Google Search Operators
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Search operators stem from the early days of search engines and at that time were essential in order to obtain meaningful results. Today, they are mostly replaced by automatic detection, especially in the case of Google. Nevertheless, some search operators still provide practical assistance for users to achieve better and more accurate results. They are used mostly in a search query.
The basic Google search operators
The basic operators consist of individual characters that are each set at the beginning and the end of the desired keyword or keyword combination.
- +: With the plus symbol you can combine several concepts. Previously this was the only way to tell the search engine all words should be looked for in combination. Nowadays, you use a space instead, but the method with the plus symbol as a link still works as well. An example of this search operator would be “SEO+search+operator.”
- -: You can exclude certain keywords with the minus symbol. For example, if you enter “SEO -search-operator” into the Google search field, you only get results, which relate to SEO. The keyword “search operators” is filtered out. The combination of minus symbol and the search word that is to be excluded must be clearly distinguished from the other search terms with a space.
- ' ... ': If you have a query that consists of at least two terms, such as “search operators,” you can place the keyword combination in quotes. Consequently, the terms you entered will be no more than ten words apart in the results. If there are websites where this is not the case, they will not appear in the search results.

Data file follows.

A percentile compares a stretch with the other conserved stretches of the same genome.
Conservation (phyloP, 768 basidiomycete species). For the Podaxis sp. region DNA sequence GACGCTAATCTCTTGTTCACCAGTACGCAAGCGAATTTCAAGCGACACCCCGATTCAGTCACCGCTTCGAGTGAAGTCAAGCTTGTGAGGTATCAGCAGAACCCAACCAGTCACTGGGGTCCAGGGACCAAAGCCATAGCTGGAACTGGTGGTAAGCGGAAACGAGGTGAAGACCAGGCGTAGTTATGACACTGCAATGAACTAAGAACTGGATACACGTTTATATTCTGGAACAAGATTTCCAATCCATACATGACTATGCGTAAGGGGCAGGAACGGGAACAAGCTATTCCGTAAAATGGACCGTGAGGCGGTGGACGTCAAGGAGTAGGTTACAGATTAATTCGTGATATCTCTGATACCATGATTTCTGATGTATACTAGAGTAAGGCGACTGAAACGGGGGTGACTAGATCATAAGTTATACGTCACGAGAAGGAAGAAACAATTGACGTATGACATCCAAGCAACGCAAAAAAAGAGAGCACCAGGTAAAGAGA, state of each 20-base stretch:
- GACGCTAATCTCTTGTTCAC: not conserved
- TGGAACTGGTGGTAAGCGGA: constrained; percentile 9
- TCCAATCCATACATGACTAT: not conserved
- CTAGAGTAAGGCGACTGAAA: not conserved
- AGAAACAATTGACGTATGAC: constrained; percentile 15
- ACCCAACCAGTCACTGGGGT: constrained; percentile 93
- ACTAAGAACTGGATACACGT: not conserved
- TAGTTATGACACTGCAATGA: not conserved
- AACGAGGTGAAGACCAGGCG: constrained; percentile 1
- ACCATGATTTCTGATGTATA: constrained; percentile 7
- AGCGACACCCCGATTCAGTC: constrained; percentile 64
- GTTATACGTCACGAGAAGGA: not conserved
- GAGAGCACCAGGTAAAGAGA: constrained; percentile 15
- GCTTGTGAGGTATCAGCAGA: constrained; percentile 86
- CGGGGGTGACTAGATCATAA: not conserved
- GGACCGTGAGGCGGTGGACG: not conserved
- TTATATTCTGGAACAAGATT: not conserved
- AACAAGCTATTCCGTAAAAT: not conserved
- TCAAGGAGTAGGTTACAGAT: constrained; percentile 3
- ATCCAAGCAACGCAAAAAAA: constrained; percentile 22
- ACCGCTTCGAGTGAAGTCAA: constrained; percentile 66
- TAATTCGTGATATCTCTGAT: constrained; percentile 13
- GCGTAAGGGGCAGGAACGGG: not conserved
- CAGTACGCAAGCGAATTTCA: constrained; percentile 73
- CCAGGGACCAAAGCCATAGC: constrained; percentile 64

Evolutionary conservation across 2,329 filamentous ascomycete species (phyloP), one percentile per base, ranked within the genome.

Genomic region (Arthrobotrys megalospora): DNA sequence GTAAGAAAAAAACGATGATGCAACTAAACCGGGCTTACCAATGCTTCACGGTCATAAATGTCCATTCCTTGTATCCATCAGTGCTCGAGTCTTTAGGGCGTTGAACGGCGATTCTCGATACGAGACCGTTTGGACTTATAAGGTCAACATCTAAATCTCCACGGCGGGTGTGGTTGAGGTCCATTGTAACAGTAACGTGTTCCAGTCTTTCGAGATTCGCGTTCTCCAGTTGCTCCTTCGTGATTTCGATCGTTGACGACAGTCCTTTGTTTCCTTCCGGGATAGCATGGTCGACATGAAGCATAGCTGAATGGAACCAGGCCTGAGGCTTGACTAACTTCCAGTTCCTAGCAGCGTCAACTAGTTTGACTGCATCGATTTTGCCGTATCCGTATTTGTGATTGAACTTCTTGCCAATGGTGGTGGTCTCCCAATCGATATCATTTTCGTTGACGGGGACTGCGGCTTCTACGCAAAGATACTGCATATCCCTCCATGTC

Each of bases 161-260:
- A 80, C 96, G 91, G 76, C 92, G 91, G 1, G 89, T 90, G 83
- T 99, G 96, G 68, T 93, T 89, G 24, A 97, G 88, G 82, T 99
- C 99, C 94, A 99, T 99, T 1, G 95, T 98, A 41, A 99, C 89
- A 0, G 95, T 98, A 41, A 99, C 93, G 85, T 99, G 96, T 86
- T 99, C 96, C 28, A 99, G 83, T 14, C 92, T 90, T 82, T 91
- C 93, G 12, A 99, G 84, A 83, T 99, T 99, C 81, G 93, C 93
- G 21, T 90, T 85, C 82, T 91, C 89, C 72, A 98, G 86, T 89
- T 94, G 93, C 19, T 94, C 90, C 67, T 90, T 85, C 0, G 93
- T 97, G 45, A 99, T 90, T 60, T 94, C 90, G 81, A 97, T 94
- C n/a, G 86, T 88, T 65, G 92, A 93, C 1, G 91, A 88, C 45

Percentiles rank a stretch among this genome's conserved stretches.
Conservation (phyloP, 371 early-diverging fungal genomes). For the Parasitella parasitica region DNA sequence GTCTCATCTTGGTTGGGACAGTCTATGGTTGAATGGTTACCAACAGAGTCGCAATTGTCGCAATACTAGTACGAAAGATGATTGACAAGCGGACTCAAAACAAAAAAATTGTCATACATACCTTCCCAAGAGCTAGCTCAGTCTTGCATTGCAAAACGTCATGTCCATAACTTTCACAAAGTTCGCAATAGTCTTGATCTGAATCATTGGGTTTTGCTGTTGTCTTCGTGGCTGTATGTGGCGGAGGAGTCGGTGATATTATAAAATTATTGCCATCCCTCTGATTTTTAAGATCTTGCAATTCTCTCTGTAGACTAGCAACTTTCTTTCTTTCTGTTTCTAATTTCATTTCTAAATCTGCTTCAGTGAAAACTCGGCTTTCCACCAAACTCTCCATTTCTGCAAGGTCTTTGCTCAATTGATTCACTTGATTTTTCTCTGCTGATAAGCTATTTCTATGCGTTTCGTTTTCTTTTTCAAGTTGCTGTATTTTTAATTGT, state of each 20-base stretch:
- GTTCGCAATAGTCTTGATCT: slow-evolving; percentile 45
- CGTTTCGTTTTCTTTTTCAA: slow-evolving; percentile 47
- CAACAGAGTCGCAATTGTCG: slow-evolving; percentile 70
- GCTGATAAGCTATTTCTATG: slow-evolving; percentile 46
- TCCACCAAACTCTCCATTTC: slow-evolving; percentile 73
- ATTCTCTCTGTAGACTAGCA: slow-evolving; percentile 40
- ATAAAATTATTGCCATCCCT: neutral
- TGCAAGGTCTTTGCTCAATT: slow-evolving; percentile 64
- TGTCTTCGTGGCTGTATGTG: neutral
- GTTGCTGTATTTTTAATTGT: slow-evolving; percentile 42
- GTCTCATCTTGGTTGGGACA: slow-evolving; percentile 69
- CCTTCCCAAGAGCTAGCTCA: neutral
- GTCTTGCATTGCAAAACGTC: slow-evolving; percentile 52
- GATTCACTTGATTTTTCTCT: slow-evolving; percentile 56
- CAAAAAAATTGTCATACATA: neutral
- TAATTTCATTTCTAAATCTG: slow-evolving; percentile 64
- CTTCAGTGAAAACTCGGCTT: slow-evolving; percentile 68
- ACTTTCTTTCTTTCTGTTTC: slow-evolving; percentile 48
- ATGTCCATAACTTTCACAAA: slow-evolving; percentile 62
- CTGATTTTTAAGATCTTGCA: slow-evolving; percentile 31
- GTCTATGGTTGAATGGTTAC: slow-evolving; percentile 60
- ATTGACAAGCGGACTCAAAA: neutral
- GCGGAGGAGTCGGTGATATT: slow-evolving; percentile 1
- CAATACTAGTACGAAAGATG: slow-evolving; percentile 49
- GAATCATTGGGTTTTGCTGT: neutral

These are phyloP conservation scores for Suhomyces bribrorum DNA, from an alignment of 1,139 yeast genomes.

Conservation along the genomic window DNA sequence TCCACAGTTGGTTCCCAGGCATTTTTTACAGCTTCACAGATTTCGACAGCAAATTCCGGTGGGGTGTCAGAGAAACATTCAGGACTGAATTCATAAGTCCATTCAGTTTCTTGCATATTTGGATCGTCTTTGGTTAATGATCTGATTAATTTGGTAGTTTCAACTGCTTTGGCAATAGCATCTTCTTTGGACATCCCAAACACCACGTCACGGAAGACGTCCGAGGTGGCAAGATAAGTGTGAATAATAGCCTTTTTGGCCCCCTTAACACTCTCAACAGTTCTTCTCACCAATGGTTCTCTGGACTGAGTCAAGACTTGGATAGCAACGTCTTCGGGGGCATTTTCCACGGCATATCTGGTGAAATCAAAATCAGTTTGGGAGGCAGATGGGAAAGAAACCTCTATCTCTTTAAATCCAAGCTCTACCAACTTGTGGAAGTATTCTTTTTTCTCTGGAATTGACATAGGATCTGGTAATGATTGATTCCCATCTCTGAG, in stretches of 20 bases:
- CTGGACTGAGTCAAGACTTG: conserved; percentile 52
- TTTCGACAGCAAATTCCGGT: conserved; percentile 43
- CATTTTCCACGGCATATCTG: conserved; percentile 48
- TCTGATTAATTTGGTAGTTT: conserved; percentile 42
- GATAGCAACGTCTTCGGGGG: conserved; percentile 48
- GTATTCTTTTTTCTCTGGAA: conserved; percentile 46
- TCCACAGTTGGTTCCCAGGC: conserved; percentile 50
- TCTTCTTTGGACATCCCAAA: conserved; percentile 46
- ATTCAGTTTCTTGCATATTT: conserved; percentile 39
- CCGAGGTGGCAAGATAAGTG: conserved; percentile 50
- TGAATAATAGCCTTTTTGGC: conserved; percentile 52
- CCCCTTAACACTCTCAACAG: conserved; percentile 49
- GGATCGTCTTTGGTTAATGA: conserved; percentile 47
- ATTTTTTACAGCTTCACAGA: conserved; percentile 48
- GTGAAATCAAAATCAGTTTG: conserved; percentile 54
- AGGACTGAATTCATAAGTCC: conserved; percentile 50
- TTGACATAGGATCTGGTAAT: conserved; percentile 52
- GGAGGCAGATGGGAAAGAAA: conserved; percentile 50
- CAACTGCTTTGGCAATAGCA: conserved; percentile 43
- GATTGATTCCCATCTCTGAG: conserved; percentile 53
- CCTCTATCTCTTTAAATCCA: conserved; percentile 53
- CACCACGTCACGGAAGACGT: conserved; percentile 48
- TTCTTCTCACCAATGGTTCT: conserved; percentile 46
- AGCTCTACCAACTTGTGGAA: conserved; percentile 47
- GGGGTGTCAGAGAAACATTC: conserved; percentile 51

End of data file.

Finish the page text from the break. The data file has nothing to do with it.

- *: The star, which is also called the “wildcard search,” can replace a keyword that is not yet known at the time of the query. If you enter, “SEO *" a, result suggestion by frequently searched term combinations are listed in Google containing the keyword SEO. This process is, however, nowadays mostly replaced by the extension Google Suggest (also Google autocomplete). Thus, popular keywords or combinations appear automatically as you type in the search word.
Advanced Google Search Operators
- site: An example of such a search operator is: “SEO site:.org”. It this is entered; the Google search results will be limited to a particular TLD. In the above example, only sites which include the extension “.org” and the keyword SEO will be shown in the results. Another possible application is to restrict the search to a domain. If you enter “SEO site:ryte.com” in the search bar, only results that contain the keyword SEO and are located on any page of the domain ryte.com will be displayed.
- info: If a user types in “info: www.ryte.com”, a large amount of information about the entered website will be displayed. This includes the website cache, similar sites, or web pages that contain a link to the entered page in the text area.
- filetype: If you search at Google for “filetype:pdf SEO”, for example, it will display all PDF files that contain the parameter SEO.
- intitle: If you specify in the Google search box, for example, “intitle:Munich”, then the Internet is searched only for documents that contain the word “Munich” in their title.
Relevance to SEO
You can get specific information about various websites by using search operators for the purpose of search engine optimization. Furthermore, users have the option to combine search operators to make the search more efficient. For example, you can search for “SEO Munich -nofollow intitle:search operator”, which would exclude pages, whose links are devalued with the “nofollow” tag and you will get only pages whose title contain the term “search operators”.